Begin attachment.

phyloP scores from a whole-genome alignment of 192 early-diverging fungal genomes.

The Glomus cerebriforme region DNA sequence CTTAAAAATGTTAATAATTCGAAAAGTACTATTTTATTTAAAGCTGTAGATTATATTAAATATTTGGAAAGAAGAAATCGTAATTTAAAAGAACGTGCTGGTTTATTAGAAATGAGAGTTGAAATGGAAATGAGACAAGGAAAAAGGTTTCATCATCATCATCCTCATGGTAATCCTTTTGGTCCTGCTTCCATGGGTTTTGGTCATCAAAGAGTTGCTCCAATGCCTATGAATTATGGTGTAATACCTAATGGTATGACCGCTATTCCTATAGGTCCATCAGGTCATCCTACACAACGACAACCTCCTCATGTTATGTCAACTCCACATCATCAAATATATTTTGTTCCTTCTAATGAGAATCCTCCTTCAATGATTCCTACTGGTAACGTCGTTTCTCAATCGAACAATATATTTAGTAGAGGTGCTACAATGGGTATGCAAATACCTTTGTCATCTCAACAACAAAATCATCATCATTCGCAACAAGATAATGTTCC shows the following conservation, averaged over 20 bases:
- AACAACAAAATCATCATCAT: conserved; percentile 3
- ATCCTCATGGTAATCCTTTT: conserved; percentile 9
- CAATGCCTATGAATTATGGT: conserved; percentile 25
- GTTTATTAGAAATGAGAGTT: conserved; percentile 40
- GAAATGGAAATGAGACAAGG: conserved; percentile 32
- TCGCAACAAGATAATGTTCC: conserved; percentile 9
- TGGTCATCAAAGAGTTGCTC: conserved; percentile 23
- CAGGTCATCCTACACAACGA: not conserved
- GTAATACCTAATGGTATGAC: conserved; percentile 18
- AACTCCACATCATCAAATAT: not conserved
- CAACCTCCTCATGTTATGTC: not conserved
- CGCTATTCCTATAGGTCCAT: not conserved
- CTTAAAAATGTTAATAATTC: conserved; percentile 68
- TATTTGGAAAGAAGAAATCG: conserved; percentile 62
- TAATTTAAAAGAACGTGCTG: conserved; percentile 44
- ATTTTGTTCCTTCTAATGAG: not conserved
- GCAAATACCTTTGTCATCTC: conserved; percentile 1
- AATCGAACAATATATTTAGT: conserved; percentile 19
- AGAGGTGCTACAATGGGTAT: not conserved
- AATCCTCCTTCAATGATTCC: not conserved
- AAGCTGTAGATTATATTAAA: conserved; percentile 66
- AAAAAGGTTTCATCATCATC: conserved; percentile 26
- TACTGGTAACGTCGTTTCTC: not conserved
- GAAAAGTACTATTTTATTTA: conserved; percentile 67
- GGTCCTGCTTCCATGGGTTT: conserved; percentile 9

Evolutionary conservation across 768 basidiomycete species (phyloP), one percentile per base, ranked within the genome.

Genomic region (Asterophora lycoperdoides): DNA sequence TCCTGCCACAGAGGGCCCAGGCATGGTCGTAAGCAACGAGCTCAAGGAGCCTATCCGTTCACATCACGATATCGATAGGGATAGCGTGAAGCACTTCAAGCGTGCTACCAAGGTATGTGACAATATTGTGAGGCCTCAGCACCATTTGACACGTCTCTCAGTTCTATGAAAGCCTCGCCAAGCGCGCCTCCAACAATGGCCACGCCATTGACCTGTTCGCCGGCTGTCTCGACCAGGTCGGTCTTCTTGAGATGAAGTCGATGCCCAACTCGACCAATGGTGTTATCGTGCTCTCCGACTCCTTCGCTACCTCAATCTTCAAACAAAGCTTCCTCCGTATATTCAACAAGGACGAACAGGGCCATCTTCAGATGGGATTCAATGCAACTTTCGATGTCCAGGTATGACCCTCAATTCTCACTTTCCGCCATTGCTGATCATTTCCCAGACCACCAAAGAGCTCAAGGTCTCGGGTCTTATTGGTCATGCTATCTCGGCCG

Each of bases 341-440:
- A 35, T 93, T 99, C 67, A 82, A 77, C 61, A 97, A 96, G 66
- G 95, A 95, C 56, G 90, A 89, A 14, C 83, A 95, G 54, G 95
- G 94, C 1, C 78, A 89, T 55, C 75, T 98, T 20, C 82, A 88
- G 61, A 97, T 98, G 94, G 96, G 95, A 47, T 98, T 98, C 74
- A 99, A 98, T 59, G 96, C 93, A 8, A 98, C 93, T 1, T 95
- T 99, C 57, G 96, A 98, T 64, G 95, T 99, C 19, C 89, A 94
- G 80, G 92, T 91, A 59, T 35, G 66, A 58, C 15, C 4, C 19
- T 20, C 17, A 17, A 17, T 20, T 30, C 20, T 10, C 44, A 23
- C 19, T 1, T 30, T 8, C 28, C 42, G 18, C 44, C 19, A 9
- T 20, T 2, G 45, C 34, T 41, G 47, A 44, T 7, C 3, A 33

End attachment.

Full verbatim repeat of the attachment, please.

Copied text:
phyloP scores from a whole-genome alignment of 192 early-diverging fungal genomes.

The Glomus cerebriforme region DNA sequence CTTAAAAATGTTAATAATTCGAAAAGTACTATTTTATTTAAAGCTGTAGATTATATTAAATATTTGGAAAGAAGAAATCGTAATTTAAAAGAACGTGCTGGTTTATTAGAAATGAGAGTTGAAATGGAAATGAGACAAGGAAAAAGGTTTCATCATCATCATCCTCATGGTAATCCTTTTGGTCCTGCTTCCATGGGTTTTGGTCATCAAAGAGTTGCTCCAATGCCTATGAATTATGGTGTAATACCTAATGGTATGACCGCTATTCCTATAGGTCCATCAGGTCATCCTACACAACGACAACCTCCTCATGTTATGTCAACTCCACATCATCAAATATATTTTGTTCCTTCTAATGAGAATCCTCCTTCAATGATTCCTACTGGTAACGTCGTTTCTCAATCGAACAATATATTTAGTAGAGGTGCTACAATGGGTATGCAAATACCTTTGTCATCTCAACAACAAAATCATCATCATTCGCAACAAGATAATGTTCC shows the following conservation, averaged over 20 bases:
- AACAACAAAATCATCATCAT: conserved; percentile 3
- ATCCTCATGGTAATCCTTTT: conserved; percentile 9
- CAATGCCTATGAATTATGGT: conserved; percentile 25
- GTTTATTAGAAATGAGAGTT: conserved; percentile 40
- GAAATGGAAATGAGACAAGG: conserved; percentile 32
- TCGCAACAAGATAATGTTCC: conserved; percentile 9
- TGGTCATCAAAGAGTTGCTC: conserved; percentile 23
- CAGGTCATCCTACACAACGA: not conserved
- GTAATACCTAATGGTATGAC: conserved; percentile 18
- AACTCCACATCATCAAATAT: not conserved
- CAACCTCCTCATGTTATGTC: not conserved
- CGCTATTCCTATAGGTCCAT: not conserved
- CTTAAAAATGTTAATAATTC: conserved; percentile 68
- TATTTGGAAAGAAGAAATCG: conserved; percentile 62
- TAATTTAAAAGAACGTGCTG: conserved; percentile 44
- ATTTTGTTCCTTCTAATGAG: not conserved
- GCAAATACCTTTGTCATCTC: conserved; percentile 1
- AATCGAACAATATATTTAGT: conserved; percentile 19
- AGAGGTGCTACAATGGGTAT: not conserved
- AATCCTCCTTCAATGATTCC: not conserved
- AAGCTGTAGATTATATTAAA: conserved; percentile 66
- AAAAAGGTTTCATCATCATC: conserved; percentile 26
- TACTGGTAACGTCGTTTCTC: not conserved
- GAAAAGTACTATTTTATTTA: conserved; percentile 67
- GGTCCTGCTTCCATGGGTTT: conserved; percentile 9

Evolutionary conservation across 768 basidiomycete species (phyloP), one percentile per base, ranked within the genome.

Genomic region (Asterophora lycoperdoides): DNA sequence TCCTGCCACAGAGGGCCCAGGCATGGTCGTAAGCAACGAGCTCAAGGAGCCTATCCGTTCACATCACGATATCGATAGGGATAGCGTGAAGCACTTCAAGCGTGCTACCAAGGTATGTGACAATATTGTGAGGCCTCAGCACCATTTGACACGTCTCTCAGTTCTATGAAAGCCTCGCCAAGCGCGCCTCCAACAATGGCCACGCCATTGACCTGTTCGCCGGCTGTCTCGACCAGGTCGGTCTTCTTGAGATGAAGTCGATGCCCAACTCGACCAATGGTGTTATCGTGCTCTCCGACTCCTTCGCTACCTCAATCTTCAAACAAAGCTTCCTCCGTATATTCAACAAGGACGAACAGGGCCATCTTCAGATGGGATTCAATGCAACTTTCGATGTCCAGGTATGACCCTCAATTCTCACTTTCCGCCATTGCTGATCATTTCCCAGACCACCAAAGAGCTCAAGGTCTCGGGTCTTATTGGTCATGCTATCTCGGCCG

Each of bases 341-440:
- A 35, T 93, T 99, C 67, A 82, A 77, C 61, A 97, A 96, G 66
- G 95, A 95, C 56, G 90, A 89, A 14, C 83, A 95, G 54, G 95
- G 94, C 1, C 78, A 89, T 55, C 75, T 98, T 20, C 82, A 88
- G 61, A 97, T 98, G 94, G 96, G 95, A 47, T 98, T 98, C 74
- A 99, A 98, T 59, G 96, C 93, A 8, A 98, C 93, T 1, T 95
- T 99, C 57, G 96, A 98, T 64, G 95, T 99, C 19, C 89, A 94
- G 80, G 92, T 91, A 59, T 35, G 66, A 58, C 15, C 4, C 19
- T 20, C 17, A 17, A 17, T 20, T 30, C 20, T 10, C 44, A 23
- C 19, T 1, T 30, T 8, C 28, C 42, G 18, C 44, C 19, A 9
- T 20, T 2, G 45, C 34, T 41, G 47, A 44, T 7, C 3, A 33